Cloud has fueled business growth like no other technology in the past. Opening a new data center or starting a new business on the web is easier than ever before. While that has helped companies, it has also strengthened competition. User experience is of paramount importance. Businesses are going global, and they are using the internet as the growth engine. The ability of companies to serve their users better determines whether or not they are successful. One of the critical factors is to be able to serve users data from where they are. If the business has to serve a user from the APAC region from a service running in NA, it can lead to poor user experience. As we say, the world has become smaller. Even if a business is mostly regional, for example, a bank in the US, it cannot assume that its users will access the service/application from the US. A business traveler might require banking services from India, and the business/bank has to be able to serve that user with a reasonably good user experience.
To enable those business use cases, OCI released a new service as part of its DNS offering, Traffic Management Steering Policies. It allows businesses to configure policies to serve intelligent responses to DNS queries.
Depending on the user's geolocation or depending on load profile in a given region or depending on the IP prefix of the source IP address, return different answers to the DNS query for the application.
It is a framework to define traffic management behavior for the given zones. It contains rules that help serve DNS requests. There are five traffic steering policies supported as below. The response, however, is driven by the rules defined for the policy.
You can attach a steering policy to the DNS zone. An attachment of a steering policy to a zone occludes all records at its domain for the application sub-domain. You typically attach a policy to a zone for a specific sub-domain. A domain can have only one attachment for every sub-domain. For example, you cannot have two traffic steering policies for the application subdomain in the example.com DNS domain.
Rules are the guidelines for steering policy. For example, in a load balancer steering policy, should the traffic be spread equally between available servers, or only 10% of the traffic should be sent to a server is determined by the rules defined in the policy.
Answers contain the DNS record data and metadata to be processed in a steering policy for a given condition.
The health check is an essential aspect of traffic steering policy. For example, for a failover traffic steering policy, when should DNS failover to secondary instance happen. Failover for US users should occur if the service is not accessible only from the US vantage point. If the service, for example, is not available from the APAC region, that should not trigger a failover to the DR site or region.
Let's get to the part that you all are waiting for. How and where do I use traffic steering policies? Below are some examples of traffic steering policy.
The reason I combine cloud migration and canary testing in one topic is that the implementation is similar. In both cases, you want to either test a new feature/functionality added in the product/application or test a new data center/site to run the application. You deploy the application in a new data center or add a feature in an application running in an existing data center and start routing 10% of total traffic to the new site. You take user feedback, and if the feedback is positive, if there are no issues, then you start routing more traffic. You can use a traffic steering policy to implement the use case.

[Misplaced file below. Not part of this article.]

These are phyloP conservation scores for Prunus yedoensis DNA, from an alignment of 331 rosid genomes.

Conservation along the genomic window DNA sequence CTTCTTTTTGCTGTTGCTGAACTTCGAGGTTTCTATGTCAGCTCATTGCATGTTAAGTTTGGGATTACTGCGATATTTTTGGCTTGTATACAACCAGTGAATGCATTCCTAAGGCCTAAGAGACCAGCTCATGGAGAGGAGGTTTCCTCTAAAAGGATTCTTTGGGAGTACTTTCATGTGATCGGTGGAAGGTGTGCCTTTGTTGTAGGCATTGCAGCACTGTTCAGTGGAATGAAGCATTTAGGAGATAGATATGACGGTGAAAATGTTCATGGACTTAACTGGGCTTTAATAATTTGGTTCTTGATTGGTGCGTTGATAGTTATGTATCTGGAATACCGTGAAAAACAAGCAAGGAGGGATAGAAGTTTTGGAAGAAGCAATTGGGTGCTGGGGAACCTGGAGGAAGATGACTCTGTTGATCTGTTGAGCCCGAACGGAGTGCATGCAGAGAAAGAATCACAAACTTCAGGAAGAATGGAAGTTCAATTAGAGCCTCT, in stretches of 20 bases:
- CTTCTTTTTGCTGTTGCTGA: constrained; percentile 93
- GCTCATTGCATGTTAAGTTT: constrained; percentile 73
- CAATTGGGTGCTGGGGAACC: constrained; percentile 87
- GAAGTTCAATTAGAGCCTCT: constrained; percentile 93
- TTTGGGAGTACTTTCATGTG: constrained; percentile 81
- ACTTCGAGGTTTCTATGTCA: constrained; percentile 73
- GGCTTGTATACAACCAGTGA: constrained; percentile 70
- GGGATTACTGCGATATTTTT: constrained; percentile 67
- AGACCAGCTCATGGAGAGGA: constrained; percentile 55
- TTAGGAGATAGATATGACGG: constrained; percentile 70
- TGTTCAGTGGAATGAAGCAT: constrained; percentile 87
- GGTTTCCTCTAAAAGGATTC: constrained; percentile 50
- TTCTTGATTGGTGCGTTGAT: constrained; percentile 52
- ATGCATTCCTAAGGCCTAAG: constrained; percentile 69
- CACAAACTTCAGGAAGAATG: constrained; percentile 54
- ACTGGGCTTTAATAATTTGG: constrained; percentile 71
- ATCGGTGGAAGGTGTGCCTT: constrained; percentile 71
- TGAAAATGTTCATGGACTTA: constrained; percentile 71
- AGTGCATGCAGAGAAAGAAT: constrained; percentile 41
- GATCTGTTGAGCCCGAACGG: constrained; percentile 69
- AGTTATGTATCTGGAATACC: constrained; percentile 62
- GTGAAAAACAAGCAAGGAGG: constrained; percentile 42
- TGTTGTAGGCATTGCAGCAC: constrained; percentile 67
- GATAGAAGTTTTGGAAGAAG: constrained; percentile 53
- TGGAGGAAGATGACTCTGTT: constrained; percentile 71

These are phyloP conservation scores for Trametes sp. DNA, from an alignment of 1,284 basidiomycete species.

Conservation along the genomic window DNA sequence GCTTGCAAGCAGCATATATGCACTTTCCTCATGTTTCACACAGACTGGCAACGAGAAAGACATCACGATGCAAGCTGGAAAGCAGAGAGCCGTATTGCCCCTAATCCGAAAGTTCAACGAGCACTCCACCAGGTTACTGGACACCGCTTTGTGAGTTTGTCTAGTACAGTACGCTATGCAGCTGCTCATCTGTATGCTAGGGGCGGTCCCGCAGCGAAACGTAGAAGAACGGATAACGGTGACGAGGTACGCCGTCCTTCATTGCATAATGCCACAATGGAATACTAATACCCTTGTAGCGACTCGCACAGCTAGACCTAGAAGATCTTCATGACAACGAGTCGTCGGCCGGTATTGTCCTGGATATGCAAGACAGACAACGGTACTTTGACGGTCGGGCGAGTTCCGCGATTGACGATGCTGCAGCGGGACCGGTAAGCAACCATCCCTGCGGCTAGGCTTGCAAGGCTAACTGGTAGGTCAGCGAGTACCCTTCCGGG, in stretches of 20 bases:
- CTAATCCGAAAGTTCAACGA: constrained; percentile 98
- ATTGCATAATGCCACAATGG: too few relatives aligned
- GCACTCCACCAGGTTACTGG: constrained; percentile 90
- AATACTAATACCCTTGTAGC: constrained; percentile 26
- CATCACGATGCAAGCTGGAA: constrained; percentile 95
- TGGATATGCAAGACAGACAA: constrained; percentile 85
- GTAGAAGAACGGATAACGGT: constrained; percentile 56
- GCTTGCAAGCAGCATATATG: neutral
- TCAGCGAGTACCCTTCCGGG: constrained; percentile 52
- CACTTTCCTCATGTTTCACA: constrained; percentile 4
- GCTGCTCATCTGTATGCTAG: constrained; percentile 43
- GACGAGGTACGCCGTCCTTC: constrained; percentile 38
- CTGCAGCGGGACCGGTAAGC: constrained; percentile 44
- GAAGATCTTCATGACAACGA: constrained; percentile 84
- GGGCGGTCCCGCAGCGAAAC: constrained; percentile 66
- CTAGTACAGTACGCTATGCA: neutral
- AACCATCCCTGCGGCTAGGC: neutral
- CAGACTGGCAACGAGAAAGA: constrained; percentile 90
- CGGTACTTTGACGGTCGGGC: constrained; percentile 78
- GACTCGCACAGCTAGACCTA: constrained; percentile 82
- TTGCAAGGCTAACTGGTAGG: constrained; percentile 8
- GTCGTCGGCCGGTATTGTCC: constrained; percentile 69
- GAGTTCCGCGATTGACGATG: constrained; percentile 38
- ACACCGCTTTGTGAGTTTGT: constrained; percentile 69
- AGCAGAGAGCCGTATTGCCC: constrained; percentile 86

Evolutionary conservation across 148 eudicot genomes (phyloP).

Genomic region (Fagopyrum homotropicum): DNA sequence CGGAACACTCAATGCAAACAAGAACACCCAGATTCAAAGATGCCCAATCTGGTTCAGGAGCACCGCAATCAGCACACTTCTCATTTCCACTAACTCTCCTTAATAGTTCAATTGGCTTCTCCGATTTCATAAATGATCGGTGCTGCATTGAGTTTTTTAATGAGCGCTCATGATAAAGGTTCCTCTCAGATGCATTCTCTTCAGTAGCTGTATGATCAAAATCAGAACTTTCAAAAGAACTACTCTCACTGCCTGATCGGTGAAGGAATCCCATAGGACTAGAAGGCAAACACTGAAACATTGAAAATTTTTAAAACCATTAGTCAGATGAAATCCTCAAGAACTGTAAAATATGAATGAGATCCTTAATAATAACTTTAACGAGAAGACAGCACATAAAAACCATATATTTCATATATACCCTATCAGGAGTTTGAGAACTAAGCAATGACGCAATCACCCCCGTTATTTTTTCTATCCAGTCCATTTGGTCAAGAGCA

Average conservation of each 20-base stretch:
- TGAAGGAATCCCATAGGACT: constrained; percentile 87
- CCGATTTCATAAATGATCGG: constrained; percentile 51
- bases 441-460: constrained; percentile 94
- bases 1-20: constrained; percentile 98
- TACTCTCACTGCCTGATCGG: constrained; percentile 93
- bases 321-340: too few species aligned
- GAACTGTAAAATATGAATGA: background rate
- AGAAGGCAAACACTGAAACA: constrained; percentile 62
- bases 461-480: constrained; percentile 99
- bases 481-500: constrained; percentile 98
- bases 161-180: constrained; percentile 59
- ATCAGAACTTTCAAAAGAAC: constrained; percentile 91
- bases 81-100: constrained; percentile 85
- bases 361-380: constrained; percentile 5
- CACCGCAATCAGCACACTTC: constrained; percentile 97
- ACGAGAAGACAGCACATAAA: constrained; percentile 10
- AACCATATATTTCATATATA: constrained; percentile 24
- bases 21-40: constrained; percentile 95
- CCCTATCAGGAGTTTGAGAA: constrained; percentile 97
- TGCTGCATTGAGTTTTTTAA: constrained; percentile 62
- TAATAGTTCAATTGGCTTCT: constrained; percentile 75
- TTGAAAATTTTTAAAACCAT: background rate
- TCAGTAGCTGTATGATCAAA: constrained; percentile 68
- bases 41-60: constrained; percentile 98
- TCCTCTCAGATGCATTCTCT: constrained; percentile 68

If there are numerous Active/Active data centers/regions, you can use steering policy to route a percentage of the traffic to a specific region. Or you can route traffic to the primary site and in case the primary site is not available, then route traffic to the secondary site. You can use health checks to determine if the site is available/healthy.
Conditional steering can be based on the originating enterprise, mobile operator, or other communications provider. Preferred ASNs can be directed to free resources while all other traffic can be directed to paid resources. Similar to ASN, you can use IP prefix or IP range as well to route traffic a specific resource. IP prefix can be used to segregate Internal vs. External users and route traffic accordingly to either the Internal portal or an external portal.
The use case that I want to focus on is where you create layers of steering policies. Create steering policies for every region that implements DR or HA between data centers in a given region and a steering policy to steer users from a region to service instance in that respective region.
You create a region-specific steering policy to implement HA or DR between data centers in the region. In my example, I will create steering policies for the US and the EU regions. The difference between regional policies and global policy is, the regional policy creates DNS A record. In contrast, the global policy will use A records created by regional policy and will create CNAME records. I have highlighted that in regional and global policy screenshots.
Global steering policy is needed to route users from a region to service instance in that respective region.
Traffic steering policy is a vital feature for building resilient applications and services. But wait, don't forget security. Remember, I talked about the Web Application Firewall (WAF). Make sure you use WAF between regional steering policy and Load Balancer. With region specific steering policies, you can enforce different security policies for different regions using WAF in every region. I know, I know, this is already too much to cover in one blog. I will talk more about using steering policy with WAF in my next blog. Until then, Good luck using traffic steering policies.